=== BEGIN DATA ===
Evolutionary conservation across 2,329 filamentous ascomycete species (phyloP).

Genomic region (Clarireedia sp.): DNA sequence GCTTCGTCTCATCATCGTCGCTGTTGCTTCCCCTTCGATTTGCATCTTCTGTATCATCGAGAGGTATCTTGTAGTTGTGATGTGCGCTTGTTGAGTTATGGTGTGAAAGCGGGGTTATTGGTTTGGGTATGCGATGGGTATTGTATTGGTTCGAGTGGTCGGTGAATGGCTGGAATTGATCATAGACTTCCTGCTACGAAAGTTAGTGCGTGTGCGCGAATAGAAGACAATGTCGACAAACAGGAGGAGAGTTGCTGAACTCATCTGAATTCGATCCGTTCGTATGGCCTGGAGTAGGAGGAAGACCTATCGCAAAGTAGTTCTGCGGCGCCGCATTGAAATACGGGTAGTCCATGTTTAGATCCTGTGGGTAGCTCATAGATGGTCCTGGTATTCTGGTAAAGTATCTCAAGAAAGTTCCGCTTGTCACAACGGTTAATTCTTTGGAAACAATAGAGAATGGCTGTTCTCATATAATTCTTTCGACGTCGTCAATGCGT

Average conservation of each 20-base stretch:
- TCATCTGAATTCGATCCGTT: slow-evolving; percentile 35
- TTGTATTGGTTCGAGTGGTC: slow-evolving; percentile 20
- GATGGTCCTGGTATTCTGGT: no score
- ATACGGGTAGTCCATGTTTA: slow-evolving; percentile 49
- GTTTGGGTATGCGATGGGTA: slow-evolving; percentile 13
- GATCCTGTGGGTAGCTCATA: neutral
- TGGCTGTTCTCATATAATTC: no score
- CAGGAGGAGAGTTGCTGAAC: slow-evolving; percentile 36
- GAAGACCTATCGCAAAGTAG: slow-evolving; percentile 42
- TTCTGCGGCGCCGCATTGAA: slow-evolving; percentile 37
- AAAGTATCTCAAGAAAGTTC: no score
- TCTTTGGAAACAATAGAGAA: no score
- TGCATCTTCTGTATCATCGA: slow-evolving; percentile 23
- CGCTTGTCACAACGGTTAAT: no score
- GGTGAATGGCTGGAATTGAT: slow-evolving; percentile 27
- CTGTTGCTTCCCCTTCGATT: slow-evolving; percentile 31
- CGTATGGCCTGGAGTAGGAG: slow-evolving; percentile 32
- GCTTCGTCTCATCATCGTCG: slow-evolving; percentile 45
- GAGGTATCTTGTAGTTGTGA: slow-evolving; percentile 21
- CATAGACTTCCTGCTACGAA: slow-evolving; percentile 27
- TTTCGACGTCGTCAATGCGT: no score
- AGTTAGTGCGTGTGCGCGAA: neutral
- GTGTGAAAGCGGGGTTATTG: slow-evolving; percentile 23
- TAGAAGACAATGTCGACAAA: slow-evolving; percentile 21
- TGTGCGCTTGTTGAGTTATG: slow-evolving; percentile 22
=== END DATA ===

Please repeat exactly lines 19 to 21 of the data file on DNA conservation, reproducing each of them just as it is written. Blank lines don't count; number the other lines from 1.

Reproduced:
- CTGTTGCTTCCCCTTCGATT: slow-evolving; percentile 31
- CGTATGGCCTGGAGTAGGAG: slow-evolving; percentile 32
- GCTTCGTCTCATCATCGTCG: slow-evolving; percentile 45